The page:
5. King Lear (1987): Many of Jean-Luc Godard‘s films were pretty strange when they came out, but even at his weirdest, there still was usually somewhat identifiable themes or a narrative to follow. Here? Everything is thrown out the window. First of all, this is based on Shakespeare’s “King Lear,” but Godard has never read “King Lear.” So, instead, he takes a few “Cliff’s Notes” scenes and characters and elements from the play, and the rest of the movie is based on Godard’s own imagination… though most of the movie is just a guy walking around a deserted landscape as distorted Beethoven plays. Random seagull noises are heard on the soundtrack—the random first-person shots from the seagull’s point-of-view predate the birds’ POV in Argento‘s Opera, though here they serve no purpose. Honestly, this film feels like an early precursor to Inland Empire in the way it’s structured and well as its focus on bizarre characters and the way the narrative flows mostly nonsensically from scene to scene. Lear even features an actor walking off set (for real: he was upset with Godard and screamed at the director while walking out. Godard left the footage in the film). There’s also Woody Allen safety-pinning strips of film together and then jumping into a pile of it, Molly Ringwald (who was HUGE at the time—what’s she doing here?), and Godard X’ing out pictures of directors he was feuding with or just generally didn’t like at the time (with a few insults thrown at Truffaut). The sheer randomness of this production makes King Lear one strange little film, though I gotta admit I almost added Godard’s Oh, Woe Is Me to this list as well. It’s a film that deserves special note just for a scene where a random extra in the background walks by the camera’s point of view and then steps back into frame to put his hand over the camera, obscuring the audience’s view as well as breaking the 4th wall to pieces; this is one moment that genuinely shocked and amazed me in a film filled with mind-blowing sequences—track it down immediately, as it’s overall a much better film than King Lear, though not as strange.
4. Reflections of Evil (2002): Originally 4 hours long, the DVD you’re more likely to find has 2 hours chopped from it, mostly of old VHS recordings of random news segments. This film follows no rules, going from a hypersurreal comedy about a fat vomiting man (who frequently explodes, or acts like he’s going to) screaming and selling bootleg watches, to something that closely resembles a horror film in look and feel and soundtrack, to a film more recognizably “experimental” in its imagery and use of cuts. Refelections integrates an interesting use of blue-screen, with the main character and director Damon Packard superimposing himself running away from explosions coming from a cannon at Universal Studios—oh, that reminds me, a large chunk of this film is comprised of home movies and stuff obviously not originally shot for a movie, which gives the whole thing a strange, nostalgic charm. Anyway, while this is probably a bit too much for the average viewer, this film’s complete disregard for any sort of narrative or rules is what makes it so inspiring; not to mention how successful it is on a technical level, with the best sound design I’ve heard in a weird low-budget film since the amazing Bride of Frank. Also, note that Reflections was mostly shot on film over the course of many years, sending the director into bankruptcy. Also note that Packard passed out 29,000 copies of this movie on DVD for free to random people, as well as mailing unsolicited copies to celebrities (many who became angry at the director), and you have a remarkable one-of-a-kind achievement in independent cinema.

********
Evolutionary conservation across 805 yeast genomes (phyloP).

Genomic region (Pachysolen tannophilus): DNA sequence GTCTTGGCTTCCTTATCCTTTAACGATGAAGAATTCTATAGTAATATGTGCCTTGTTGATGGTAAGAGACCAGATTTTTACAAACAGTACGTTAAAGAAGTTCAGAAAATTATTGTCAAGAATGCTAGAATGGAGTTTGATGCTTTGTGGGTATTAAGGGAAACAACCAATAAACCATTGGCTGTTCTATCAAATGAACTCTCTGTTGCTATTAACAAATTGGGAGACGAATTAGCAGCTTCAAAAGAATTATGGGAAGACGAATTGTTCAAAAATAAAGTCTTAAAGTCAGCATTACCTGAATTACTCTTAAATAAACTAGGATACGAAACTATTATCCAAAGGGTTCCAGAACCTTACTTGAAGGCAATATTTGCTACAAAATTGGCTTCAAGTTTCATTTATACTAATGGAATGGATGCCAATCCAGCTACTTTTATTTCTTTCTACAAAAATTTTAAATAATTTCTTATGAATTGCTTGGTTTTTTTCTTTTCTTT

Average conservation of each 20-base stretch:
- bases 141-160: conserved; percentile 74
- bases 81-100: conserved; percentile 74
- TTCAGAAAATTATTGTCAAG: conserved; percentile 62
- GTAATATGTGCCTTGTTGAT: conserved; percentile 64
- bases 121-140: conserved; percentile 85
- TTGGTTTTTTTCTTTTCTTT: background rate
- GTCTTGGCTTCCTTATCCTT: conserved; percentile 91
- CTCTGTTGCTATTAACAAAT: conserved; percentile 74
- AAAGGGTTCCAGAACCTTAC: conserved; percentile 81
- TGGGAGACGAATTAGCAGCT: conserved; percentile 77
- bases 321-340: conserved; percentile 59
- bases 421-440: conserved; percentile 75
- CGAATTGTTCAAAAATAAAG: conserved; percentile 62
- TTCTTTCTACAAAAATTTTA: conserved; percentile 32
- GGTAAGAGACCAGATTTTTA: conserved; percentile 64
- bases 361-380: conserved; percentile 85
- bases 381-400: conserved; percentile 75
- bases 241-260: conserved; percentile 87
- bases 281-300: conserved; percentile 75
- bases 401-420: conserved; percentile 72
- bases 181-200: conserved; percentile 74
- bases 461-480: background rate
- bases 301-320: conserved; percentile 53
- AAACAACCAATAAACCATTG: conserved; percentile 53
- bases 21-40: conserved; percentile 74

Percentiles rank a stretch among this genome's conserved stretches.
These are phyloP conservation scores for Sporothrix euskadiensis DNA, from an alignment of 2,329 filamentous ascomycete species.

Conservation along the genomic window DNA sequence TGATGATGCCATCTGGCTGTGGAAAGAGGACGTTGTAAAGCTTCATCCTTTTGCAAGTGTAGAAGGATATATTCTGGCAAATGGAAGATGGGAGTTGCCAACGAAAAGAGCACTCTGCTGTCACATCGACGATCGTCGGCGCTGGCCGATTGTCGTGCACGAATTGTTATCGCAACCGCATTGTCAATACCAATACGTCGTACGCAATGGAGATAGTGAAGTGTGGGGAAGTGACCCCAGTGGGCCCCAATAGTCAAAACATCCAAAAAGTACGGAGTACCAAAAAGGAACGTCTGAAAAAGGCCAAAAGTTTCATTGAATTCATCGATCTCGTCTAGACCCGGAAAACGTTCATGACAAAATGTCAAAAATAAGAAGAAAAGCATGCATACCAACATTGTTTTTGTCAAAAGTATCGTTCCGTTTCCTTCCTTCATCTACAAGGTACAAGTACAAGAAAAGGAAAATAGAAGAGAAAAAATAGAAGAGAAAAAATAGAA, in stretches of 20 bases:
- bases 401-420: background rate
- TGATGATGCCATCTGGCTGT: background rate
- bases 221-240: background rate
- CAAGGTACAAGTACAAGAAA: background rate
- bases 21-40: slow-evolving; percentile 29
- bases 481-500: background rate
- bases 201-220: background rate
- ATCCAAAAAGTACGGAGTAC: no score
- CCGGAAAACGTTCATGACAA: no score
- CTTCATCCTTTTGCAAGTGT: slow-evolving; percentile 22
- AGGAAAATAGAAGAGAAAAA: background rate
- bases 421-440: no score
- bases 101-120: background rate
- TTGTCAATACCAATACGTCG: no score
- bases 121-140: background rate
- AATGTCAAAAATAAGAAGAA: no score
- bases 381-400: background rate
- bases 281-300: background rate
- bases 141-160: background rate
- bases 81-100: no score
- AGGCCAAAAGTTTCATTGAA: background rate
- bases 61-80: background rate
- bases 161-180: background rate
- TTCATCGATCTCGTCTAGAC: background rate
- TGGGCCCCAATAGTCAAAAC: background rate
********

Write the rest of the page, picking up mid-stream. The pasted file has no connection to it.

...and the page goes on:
3. I-Be Area (2007): Ryan Trecartin’s two-hour masterpiece seems designed to exhaust the viewer’s eyes and mind, with its free use of cuts from 2D to 3D to 4D shapes; also, the film often takes screaming, pitch-shifted insane teens and dancing kids and has them rant endlessly about who-knows-what. This whole film seems like a statement on sensory overload—how the Facebook/Twitter/iPhone/etc. age constantly assaults our minds with images and text (almost no one in this film is without a laptop or smart phone, BTW, and the camera often shows texts the characters have sent). The whole thing is very bizarre and seems pretty random, as when three dorm room characters talk and the camera pans out from a full-screen view to show them inside of a little box and surrounded by CGI palm trees, with the camera then following the 3D computer-generated ocean as various math symbols and text messages are displayed in big blocky 3D letters on the screen.
2. Dandy Dust (1998): From the first frame, you can tell you’re going to get something inexplicable here. The film comes in and you’re greeted with eye-bleeding oversaturated colors, characters with all sorts of strange makeup, background sets obviously made of cardboard, and long stretches of somewhat Shakespearian dialogue that the editors didn’t even attempt to match to character’s mouths moving. Soon, you will get a gigantic spider coming from the ceiling and you’ll notice all the characters’ movements are chopped to pieces, thanks to all the use of stop-motion (or pixelation). Add in a completely chopped-up nonsensical narrative, and the fact that (with all the homemade costumes and sets) the whole film feels like a demented school play—though one that focuses on space travel and spider vagina men.
1. Shaye and Kiki: Fun Bubble [AKA Shaye and Kiki: The Triggers Compilation] (2004): I don’t even know how to explain this complete sensory overload, which often resembles Ryan Trecartin’s work but came out before his stuff and is a LOT more insane and disturbing. The 30 little shorts—or “Triggers”, as they’re known on here—that come together to make Fun Bubble mostly focus on Shaye St. John, a screaming and insane disfigured former supermodel, who abuses her burnt doll Kiki. They have wild adventures around the house, where Shaye will repeatedly scream and run around and bang her head against the window. Everything is edited so there’s never any downtime; it’s just a constant assault against your senses. It may not sound all that strange, but it’s hard to put into text what is so off-putting and creepy about it. Just look it up.